We've spent three years cruising to the Bahamas on Pegu Club, our Bristol 29.9. Time to switch it up a bit and head to Southern California for the winter, tent camping our way across the United States.
Little did we know that when we decided to go to Rock Sound instead of George Town it would turn out to be one of the smartest decisions we made this cruising season. We knew that the anchorage in Rock Sound would be excellent if we ended up pinned down for several days due to high winds, and when we left Staniel Cay that was exactly what was in the forecast. What no one could have foreseen at the time, though, was that those several days of winds would turn into almost two weeks with very little respite.
The trip to Rock Sound itself was uneventful once we made it through Conch Cut. That part was “entertaining.” When the wind blows strongly from the east, the cuts between the Exuma cays can develop what is called a “rage” when the wind is against the current. While we had previously experienced sloppy departures, we hadn’t ever been in what we would consider a rage. I think now we may know what people are talking about. Continue reading “A fortuitous decision.”→
We spent almost a week and a half in Rock Sound before moving on to the Exumas. We like Rock Sound quite a bit. There are some things to see, it’s a very good place to stock up on groceries and supplies, and the anchorage is great – excellent holding, plenty of room regardless of the number of boats, and good all-around protection as long as you’re willing to move your boat depending on the wind direction.
It has been truly amazing at how few cruisers we’ve seen. When we were in Rock Sound our first year there were probably 30 other boats. This time we shared the anchorage with two others until a blow came in which raised the number of boats to a whopping six.
Any place after Pipe Cay was going to pale in comparison, but we still enjoyed our stop in the Exumas Land and Sea Park. We spent a night anchored at Warderick Wells before moving on to Shroud Cay. Everyone we spoke to who offered suggestions for Exumas stops said that we MUST see Shroud Cay, so how could we skip it?
We spent two nights in a very lovely anchorage where we were able to snorkle a few coral reefs (we saw lots of fish) and we also took our dinghy up the mangrove creek to the ocean side which was a lot of fun.
We didn’t have any fish-sighting success while snorkeling in the creek, but we did see a shark swimming in the shallows on the ocean side and a turtle in the creek as we slowly motored along. The Land and Sea Park has so many snorkeling spots that we didn’t get to see, but the pesky calendar won’t slow down. We’ll definitely come back next season, but for now we needed to take advantage of good weather to cross back to Eleuthera and keep heading north. Continue reading “Farewell to the Exumas as we begin to head north in earnest.”→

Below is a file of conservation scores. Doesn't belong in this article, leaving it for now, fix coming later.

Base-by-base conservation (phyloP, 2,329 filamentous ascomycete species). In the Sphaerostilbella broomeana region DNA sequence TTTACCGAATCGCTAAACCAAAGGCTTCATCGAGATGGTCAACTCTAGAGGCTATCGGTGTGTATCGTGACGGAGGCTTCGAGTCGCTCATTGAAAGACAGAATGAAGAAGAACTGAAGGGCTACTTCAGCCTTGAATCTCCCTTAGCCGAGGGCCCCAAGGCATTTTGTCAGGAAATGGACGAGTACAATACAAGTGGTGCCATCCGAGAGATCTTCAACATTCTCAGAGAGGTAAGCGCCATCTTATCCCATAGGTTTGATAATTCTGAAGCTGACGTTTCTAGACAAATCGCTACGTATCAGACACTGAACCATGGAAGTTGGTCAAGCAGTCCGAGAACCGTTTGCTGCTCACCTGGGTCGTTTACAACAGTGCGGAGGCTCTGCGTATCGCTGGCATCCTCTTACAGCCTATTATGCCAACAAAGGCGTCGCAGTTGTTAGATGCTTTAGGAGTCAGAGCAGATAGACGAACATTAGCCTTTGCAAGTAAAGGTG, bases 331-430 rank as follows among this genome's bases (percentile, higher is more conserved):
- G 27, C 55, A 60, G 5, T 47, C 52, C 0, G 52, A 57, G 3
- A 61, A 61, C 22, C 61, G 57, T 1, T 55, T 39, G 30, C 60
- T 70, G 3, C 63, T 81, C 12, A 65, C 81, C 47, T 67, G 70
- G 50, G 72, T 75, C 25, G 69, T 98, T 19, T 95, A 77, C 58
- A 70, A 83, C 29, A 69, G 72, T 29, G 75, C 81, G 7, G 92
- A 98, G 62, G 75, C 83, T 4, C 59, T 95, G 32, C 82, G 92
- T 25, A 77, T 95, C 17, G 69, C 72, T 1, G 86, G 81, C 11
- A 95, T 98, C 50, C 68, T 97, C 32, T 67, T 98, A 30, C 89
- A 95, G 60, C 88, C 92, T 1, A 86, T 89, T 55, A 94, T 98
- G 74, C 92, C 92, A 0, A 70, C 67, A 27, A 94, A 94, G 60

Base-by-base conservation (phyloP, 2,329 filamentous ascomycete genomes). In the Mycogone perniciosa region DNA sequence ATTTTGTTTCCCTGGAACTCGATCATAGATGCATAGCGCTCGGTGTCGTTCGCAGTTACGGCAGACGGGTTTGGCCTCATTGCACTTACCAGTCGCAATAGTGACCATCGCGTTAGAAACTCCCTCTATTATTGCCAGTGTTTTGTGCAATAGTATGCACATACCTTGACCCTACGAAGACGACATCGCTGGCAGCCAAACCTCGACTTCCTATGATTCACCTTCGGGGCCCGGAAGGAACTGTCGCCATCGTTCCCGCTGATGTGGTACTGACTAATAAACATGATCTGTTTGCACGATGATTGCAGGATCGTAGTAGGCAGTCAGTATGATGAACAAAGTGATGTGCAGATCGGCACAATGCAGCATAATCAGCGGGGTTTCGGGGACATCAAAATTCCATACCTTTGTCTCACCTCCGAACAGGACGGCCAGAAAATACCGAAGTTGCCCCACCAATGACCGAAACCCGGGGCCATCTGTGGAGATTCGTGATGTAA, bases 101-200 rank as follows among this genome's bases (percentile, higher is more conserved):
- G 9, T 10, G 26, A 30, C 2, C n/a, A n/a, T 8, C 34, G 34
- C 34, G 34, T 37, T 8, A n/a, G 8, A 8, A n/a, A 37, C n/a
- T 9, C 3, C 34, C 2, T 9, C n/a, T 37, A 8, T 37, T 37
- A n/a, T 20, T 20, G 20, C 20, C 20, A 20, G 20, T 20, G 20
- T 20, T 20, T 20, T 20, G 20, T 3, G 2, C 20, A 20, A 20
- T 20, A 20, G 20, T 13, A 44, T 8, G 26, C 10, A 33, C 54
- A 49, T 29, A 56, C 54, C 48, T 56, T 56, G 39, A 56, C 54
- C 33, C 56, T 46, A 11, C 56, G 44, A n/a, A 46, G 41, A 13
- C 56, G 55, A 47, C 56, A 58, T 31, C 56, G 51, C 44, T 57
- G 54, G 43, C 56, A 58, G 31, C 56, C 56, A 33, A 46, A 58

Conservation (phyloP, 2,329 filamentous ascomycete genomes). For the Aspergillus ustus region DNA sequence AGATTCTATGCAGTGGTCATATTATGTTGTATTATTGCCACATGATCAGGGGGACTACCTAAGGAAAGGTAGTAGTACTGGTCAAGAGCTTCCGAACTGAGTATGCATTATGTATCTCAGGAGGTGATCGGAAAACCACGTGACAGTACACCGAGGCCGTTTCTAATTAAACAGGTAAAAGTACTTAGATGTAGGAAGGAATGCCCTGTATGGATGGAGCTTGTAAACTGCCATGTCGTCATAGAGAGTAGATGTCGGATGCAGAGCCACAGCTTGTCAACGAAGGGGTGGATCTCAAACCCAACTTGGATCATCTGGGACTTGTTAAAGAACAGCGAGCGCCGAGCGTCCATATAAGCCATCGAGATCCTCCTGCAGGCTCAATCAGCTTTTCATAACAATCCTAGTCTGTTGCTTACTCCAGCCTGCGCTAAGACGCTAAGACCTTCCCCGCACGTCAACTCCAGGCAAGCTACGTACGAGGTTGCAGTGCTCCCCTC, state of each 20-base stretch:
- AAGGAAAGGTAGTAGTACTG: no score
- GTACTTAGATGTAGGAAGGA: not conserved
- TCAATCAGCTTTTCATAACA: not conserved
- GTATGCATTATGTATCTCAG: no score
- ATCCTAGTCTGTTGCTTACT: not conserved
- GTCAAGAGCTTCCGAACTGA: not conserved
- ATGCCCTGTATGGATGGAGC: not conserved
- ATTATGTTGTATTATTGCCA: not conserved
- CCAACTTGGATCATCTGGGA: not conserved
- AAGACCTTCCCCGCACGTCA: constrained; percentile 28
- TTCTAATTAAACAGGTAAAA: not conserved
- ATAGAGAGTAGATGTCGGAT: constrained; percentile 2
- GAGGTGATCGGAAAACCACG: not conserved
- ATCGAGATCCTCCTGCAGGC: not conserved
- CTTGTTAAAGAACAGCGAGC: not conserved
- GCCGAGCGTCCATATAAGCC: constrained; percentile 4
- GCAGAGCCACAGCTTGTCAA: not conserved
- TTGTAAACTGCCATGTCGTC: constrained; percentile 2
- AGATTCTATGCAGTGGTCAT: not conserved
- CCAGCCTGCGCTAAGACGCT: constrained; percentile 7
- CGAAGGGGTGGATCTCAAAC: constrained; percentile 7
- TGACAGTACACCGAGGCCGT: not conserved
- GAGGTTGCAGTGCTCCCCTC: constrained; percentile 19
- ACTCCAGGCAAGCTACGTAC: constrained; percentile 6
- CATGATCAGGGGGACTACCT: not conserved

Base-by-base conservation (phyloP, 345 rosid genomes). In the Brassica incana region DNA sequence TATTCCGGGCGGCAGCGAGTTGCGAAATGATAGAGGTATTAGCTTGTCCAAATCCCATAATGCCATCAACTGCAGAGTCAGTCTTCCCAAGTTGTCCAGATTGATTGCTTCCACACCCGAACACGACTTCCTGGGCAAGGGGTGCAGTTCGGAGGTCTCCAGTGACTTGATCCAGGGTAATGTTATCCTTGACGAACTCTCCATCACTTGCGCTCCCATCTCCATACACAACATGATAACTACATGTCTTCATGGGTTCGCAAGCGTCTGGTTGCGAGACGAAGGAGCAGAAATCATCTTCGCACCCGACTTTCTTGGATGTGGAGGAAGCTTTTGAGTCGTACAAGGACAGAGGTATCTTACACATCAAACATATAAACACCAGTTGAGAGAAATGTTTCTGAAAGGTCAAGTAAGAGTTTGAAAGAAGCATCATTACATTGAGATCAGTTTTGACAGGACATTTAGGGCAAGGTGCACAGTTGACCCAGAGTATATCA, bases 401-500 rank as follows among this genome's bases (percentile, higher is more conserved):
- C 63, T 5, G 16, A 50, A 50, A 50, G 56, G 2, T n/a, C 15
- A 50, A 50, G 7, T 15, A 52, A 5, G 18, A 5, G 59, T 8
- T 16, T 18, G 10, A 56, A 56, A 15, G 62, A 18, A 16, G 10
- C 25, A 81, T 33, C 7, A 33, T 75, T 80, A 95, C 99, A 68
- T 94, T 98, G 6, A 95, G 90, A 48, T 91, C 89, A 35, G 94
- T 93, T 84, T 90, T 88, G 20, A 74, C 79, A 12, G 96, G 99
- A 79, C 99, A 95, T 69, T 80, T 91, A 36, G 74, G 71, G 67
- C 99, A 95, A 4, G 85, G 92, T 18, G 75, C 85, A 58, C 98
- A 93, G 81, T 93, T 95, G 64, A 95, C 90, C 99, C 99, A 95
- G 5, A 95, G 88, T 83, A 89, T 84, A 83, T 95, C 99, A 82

When we decided once and for all to go to the Exumas, we determined that our strategy would be to get to Georgetown quickly and then explore as we slowly worked our way north. We are thinking that for our return visit this fall we will start in the Exumas, so we wanted to see if Georgetown would be a viable base for us in the winter months. But before we could get to Georgetown, we needed to wait out some weather in Rock Sound, Eleuthera.
Rock Sound proved to be a nice place to spend several days. The harbor was large with great protection and holding, perfect for riding out several days of winds in the mid-20’s. Our friends Jay and Tanya from S/V Minx were also in the anchorage so we were able to hang out several times with them (we had last seen them in Vero Beach) which was a lot of fun. There is a blue hole in the middle of the settlement that we checked out (our first one), and we joined a group of cruisers for lunch at Sammy’s which had good food for a VERY reasonable price.
I had hoped on this trip that we would get to see a lot of sea turtles. We had seen a few so far, but not as many as I had expected. What happened our first morning in the Royal Island anchorage more than made up for it.
Hearing a motorboat pass us rather closely, I popped my head out of the cabin to find a guy on the bow of the motorboat holding a net and another guy steering. When they came by again I asked them what they were up to. “Catching turtles!” the net guy replied. “TAGGING turtles” came the quick correction from the driver. We laughed about that being an important distinction, and the driver said they would come by when they were finished.
After about twenty minutes they puttered up to Pegu Club and tied off on our rear cleat. It turned out that the boat was affiliated with the Bahamas Sea Turtle Network and the University of Florida. The guys had two turtles and we were welcomed onboard to watch the tagging process!